Wilson officers plead not guilty to murder charges, trial dates set

Sierra Rains
Joshua Taylor (right) and Brandon Dingman (left)

Two former Wilson officers accused in connection with the 2019 in-custody death of 28-year-old Jared Lakey pleaded not guilty to charges of second-degree murder this week. 

Joshua Taylor, 25, and Brandon Dingman, 34, are scheduled to stand trial during the first week of May 2021. District Attorney Craig Ladd said it is still being determined whether the former officers will be tried separately or together. 

In October, Special District Judge Carson Brooks found reasonable grounds for Taylor and Dingman to stand trial after he reviewed footage from dash and body cameras form the incident, reviewed the autopsy report and heard testimony from the OSBI agent who investigated the case.

The footage of the incident was publicly released by an attorney representing the victim’s family in a civil lawsuit earlier this year. The video appears to show both officers deploying stun guns on Lakey several times while he screams and grunts in pain. 

In an affidavit, the OSBI agent assigned to investigate the case stated that the officers used the stun guns on the victim more than 50 times, for a total of almost four minutes. 

Carter County court documents allege that the officers' 50-plus deployments of the stun guns “greatly exceeded what would have been necessary or warranted” and constituted a “substantial factor” in bringing about Lakey’s death.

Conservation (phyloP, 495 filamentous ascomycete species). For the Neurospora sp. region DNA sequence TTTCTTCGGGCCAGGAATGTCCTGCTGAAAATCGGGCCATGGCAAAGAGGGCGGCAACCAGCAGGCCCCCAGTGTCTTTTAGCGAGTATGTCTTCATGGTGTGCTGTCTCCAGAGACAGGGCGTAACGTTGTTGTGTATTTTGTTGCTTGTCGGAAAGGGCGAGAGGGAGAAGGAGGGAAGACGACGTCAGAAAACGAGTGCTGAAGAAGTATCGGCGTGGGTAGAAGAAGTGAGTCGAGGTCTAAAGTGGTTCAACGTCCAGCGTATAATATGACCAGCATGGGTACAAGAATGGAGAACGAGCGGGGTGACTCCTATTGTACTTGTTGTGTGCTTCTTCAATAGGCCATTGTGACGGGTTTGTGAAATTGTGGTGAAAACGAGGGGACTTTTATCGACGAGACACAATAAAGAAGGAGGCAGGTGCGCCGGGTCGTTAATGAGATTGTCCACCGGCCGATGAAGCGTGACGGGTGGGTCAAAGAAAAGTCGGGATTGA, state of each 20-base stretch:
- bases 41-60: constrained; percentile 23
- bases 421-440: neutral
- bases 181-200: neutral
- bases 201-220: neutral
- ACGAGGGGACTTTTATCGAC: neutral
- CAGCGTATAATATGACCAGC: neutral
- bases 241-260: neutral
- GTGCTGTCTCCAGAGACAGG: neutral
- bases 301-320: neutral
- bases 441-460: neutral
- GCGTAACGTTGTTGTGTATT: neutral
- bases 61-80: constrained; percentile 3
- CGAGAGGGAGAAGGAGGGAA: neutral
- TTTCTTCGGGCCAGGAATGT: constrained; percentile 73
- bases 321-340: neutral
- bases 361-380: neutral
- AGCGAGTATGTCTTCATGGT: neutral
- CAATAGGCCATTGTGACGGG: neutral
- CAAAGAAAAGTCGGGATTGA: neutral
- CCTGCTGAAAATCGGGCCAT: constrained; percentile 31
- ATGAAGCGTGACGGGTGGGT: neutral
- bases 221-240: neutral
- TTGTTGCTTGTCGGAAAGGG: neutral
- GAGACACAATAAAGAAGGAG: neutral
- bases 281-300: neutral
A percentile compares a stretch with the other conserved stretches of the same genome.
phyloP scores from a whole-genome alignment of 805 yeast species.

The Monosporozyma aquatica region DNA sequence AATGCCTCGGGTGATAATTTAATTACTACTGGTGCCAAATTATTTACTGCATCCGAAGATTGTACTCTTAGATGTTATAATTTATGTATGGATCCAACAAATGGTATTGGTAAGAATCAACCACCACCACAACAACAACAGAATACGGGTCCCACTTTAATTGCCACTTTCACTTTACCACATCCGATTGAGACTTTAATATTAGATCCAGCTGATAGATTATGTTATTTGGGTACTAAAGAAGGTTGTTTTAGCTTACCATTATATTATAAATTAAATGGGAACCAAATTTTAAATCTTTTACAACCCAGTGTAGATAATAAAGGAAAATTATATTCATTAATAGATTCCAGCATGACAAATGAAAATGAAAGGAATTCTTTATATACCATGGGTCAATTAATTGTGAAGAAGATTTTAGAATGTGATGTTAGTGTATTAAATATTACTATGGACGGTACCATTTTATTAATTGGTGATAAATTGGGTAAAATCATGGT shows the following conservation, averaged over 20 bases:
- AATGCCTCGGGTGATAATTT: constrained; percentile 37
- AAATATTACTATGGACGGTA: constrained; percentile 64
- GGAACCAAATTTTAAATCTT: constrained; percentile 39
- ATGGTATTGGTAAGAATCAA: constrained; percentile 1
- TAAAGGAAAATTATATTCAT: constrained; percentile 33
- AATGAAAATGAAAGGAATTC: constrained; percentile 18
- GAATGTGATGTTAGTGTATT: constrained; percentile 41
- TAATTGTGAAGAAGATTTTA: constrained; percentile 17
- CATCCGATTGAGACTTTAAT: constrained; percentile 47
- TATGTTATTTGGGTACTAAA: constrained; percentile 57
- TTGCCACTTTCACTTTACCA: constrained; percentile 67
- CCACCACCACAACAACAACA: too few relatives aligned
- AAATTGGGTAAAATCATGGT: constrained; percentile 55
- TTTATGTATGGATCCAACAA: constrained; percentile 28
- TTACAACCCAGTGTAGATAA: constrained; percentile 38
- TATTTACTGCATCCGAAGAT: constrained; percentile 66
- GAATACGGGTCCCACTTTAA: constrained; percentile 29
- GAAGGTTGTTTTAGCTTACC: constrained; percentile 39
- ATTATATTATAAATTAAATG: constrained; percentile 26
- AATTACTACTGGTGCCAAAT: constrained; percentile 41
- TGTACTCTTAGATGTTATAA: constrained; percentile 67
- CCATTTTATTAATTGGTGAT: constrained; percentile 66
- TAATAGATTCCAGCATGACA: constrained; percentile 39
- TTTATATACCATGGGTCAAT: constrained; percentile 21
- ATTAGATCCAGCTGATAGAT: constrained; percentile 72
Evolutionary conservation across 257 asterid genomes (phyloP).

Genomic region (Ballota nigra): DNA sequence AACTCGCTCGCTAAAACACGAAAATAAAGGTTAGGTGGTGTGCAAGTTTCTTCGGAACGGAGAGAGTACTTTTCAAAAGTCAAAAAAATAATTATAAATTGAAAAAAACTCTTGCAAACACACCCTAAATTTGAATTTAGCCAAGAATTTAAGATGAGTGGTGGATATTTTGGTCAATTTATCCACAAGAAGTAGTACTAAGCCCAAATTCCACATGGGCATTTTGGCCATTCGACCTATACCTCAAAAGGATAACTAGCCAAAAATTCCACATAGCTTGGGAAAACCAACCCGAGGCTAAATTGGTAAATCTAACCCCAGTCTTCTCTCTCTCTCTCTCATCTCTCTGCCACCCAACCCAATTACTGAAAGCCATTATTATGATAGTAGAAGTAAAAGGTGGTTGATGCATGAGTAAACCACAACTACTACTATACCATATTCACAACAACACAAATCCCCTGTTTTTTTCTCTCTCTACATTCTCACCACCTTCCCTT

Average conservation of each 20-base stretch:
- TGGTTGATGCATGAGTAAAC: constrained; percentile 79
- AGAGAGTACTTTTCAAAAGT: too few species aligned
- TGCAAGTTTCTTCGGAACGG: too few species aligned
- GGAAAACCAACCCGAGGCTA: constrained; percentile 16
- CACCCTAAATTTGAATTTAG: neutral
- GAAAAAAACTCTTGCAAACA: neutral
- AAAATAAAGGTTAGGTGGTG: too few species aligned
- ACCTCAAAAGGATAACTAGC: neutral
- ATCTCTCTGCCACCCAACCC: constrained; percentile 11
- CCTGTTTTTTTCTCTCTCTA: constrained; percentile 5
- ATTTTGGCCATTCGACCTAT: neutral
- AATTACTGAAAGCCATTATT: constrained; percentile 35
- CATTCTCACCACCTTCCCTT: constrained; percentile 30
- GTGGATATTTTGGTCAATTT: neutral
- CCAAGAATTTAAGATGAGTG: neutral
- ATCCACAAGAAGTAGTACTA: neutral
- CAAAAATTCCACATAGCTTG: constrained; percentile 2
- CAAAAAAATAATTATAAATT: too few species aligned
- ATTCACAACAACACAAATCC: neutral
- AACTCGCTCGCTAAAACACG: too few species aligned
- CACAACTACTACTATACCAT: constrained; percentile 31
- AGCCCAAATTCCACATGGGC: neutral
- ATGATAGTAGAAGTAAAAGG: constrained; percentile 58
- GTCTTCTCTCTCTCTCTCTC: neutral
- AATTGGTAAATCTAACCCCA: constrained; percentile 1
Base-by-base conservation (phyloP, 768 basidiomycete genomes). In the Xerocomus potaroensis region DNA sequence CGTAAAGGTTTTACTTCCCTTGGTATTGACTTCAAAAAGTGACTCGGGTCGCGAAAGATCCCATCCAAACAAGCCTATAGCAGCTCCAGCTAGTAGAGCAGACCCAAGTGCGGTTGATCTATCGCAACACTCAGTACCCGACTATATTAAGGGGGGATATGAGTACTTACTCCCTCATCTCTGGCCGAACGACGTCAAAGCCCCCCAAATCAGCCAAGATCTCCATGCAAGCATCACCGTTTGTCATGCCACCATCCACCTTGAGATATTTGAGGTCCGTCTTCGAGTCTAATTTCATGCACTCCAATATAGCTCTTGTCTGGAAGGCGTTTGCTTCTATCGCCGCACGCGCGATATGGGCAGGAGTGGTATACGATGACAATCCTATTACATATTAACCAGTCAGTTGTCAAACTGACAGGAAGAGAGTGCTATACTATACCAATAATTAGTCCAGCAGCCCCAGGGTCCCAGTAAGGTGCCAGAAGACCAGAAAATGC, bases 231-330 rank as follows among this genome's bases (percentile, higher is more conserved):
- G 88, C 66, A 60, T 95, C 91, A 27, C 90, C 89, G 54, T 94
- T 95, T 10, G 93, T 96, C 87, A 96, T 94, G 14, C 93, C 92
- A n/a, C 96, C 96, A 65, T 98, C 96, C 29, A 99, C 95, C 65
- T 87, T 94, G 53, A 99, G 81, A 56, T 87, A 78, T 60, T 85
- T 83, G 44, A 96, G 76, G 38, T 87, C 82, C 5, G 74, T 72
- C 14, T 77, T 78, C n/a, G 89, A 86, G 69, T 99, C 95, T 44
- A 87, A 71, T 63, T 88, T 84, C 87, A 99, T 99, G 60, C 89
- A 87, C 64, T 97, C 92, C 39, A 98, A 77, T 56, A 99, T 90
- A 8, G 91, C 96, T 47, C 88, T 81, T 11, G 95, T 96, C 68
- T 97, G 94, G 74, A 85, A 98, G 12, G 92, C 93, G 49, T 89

In the affidavit, the OSBI agent stated that Lakey never grabbed or made any aggressive move towards either officer during the encounter. However, the officer’s reports following the incident make opposite claims, describing Lakey as “agitated” and “aggressive.” 

Lakey was transported to the OU Medical Center in Oklahoma City, where he died on the morning of July 6, 2019. Court records state that Lakey’s cause of death was cited as multiple heart attacks and “law enforcement use of electrical weapon and restraint.” 

The officers remained on duty for nearly a year while the investigation was ongoing, until they turned themselves in to authorities in July, 2020. Taylor and Dingman are scheduled to appear for a status conference in March prior to their jury trials.